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Document Creation Date: 
December 12, 2016
Document Release Date: 
July 24, 2000
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Publication Date: 
May 19, 1975
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PDF icon CIA-RDP79-00798A000800020003-5.pdf105.72 KB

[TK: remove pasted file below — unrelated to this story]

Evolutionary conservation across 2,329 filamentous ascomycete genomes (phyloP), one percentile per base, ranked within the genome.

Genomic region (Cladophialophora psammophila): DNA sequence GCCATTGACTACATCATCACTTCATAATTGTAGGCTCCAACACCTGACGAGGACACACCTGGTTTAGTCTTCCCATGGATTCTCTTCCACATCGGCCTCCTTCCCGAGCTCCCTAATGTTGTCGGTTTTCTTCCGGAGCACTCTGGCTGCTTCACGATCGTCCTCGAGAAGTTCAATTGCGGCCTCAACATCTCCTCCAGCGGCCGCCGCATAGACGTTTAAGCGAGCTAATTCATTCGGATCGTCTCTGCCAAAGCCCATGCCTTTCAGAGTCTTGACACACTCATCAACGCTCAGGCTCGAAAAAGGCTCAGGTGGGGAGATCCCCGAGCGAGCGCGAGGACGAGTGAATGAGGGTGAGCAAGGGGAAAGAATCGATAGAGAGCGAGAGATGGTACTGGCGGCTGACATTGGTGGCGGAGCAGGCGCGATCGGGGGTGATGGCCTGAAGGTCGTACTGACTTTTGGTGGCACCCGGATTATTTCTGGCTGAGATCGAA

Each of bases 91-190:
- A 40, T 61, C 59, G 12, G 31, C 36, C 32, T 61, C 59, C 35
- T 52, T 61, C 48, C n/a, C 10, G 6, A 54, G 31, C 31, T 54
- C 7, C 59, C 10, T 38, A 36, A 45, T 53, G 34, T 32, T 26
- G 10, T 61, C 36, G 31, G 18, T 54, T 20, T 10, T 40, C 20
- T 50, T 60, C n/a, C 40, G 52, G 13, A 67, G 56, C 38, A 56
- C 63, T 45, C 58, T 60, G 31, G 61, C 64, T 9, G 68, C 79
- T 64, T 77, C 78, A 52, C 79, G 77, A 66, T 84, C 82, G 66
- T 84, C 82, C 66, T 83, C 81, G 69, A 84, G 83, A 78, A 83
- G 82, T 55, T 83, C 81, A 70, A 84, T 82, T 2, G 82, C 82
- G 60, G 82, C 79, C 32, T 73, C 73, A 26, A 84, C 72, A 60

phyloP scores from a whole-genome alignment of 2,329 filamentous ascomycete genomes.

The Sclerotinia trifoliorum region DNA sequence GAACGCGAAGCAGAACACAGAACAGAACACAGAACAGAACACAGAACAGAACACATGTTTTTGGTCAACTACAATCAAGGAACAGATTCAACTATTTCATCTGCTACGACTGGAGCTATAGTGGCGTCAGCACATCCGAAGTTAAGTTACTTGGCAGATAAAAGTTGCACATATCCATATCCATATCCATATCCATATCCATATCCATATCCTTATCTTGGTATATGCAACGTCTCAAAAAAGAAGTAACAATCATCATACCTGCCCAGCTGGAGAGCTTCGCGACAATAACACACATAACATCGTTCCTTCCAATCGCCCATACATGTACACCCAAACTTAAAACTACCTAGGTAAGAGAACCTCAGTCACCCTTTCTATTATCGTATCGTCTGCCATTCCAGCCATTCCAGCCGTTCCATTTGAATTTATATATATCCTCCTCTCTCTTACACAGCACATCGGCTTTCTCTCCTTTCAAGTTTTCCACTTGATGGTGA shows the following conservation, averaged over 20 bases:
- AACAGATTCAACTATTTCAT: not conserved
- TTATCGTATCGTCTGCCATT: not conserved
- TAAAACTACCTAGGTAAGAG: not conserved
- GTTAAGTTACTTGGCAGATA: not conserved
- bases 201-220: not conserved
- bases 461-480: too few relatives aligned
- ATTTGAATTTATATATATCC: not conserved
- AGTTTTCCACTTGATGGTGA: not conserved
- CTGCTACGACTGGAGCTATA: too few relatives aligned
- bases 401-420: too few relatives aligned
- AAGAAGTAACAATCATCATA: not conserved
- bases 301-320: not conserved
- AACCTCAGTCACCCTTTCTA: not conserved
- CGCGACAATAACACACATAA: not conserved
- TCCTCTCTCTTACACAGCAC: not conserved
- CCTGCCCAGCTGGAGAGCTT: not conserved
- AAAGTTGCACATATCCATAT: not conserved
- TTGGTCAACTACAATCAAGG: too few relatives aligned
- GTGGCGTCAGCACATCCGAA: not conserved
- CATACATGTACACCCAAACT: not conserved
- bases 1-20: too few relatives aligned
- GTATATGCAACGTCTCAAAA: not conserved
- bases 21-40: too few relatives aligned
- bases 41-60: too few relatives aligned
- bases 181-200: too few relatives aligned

.Approved For Releaso2000/09/06 : Cl May 19, 1975 1 4ORANDUM. FOR Dr. Richard W. Roberts Director Through, Dr. Z. Ambler Deputy Director From: Edward L. Brady C 13 Associate Director for Xnformation Programs J/! Jack L. Tech 15~ rdationai Bureau of >andard Washington. D.C. 20234 Optical Physics Division Subjects Exchange Visits'with the Soviet Union The general picture that emerges as a result of a'survey conducted among NBS staff members involved in cooperative activities with the USSR under several intergovernmental agreements is that (a) the program is a healthy one with an increasing pace of implementation, (b) the projects are.largely regarded as having medium to very high priority, and (c) individual N:PS project coordinators are generally able to fund the cooperation from other agency support or from their own section funds, except for certain visits that are still highly tentative and that may not be implemented. The total cost of 14 projects currently agreed or foreseen (see attachment) is estimated to be $40,500. This figure includes the cost of visits by 19 NBS staff members to the USSR and by 10 Soviets to NITS over roug,hi.y the next fiscal year. This sum can be broken down into the following categories: Visits by NBS staff to USSR. $13)500 Visits by NBS staff supported by outside agencies. 12,000 .Visits by Soviets to NBS, if on receiving side pays basis. Subtotal 500 $29, 000 More or less agreed visits by NBS staff... Cannot be 4,000 supported by own project funds. For those visits by NESS staff mr,mbers that are not yet agreed upon but that are considered mildly by own possible. Cannot be supported by own projects. *DOC Waiver Letter In ERU. File* 1,-907PA.,VA994,9WW':0 COMMERCE 72 500 X-f 5()0 Approved For Release 2000/09/06 : CIA-RDP79-00798A000800020003-5 Approved For Relewre 2000/09/06 : CIA-RDP79-0079000800020003-5 page 2 Since outside agencies are paying $12,000 in support of NBS participation, the total cost to NBS for foreseen projects amounts to $28,500. This figure should probably be raised by about 25% for planning purposes: in order to accommodate desirable activities that may be proposed later by new NBS or Soviet initiatives. This sum does not include such items as salaries that would be paid anyway. There are two important items that are not included in the above figure. If NBS enters into a direct exchange relationship with the USSR Academy of Sciences, the cost of perhaps fOSovi~ nptersonnelpattNBby NBS S wouldehao~netQ in the USSR and a similar quota, be factored in. Assuming a receiving side pays basis, this would amount' to roughly an additional $20,000. (So far, 13 NBS staff members have expressed an interest in working for a short term at a Soviet institute.) Also) HUD has indicated a desire to involve NBS expertise in implementing the Agreement on Cooperation in the Fields of Housing and other Construc- tion. It is to be expected, however, that HUD would provide most of the funding for such involvement, just as ERDA now does for NBS participation in-the Energy Agreement. . . As a ballpark figure, therefore, the total cost to NBS for its involve- ment in joint activities with the USSR will almost certainly not exceed $50,000 per year. cc: A. 0. McCoubrey H. S. Peiser B. W. Birmingham Executive Board ,JLTech/dea/May 21; 1975 Coordinated with Dr. Brady Approved For Release 2000/09/06 : CIA-RDP79-00798A000800020003-5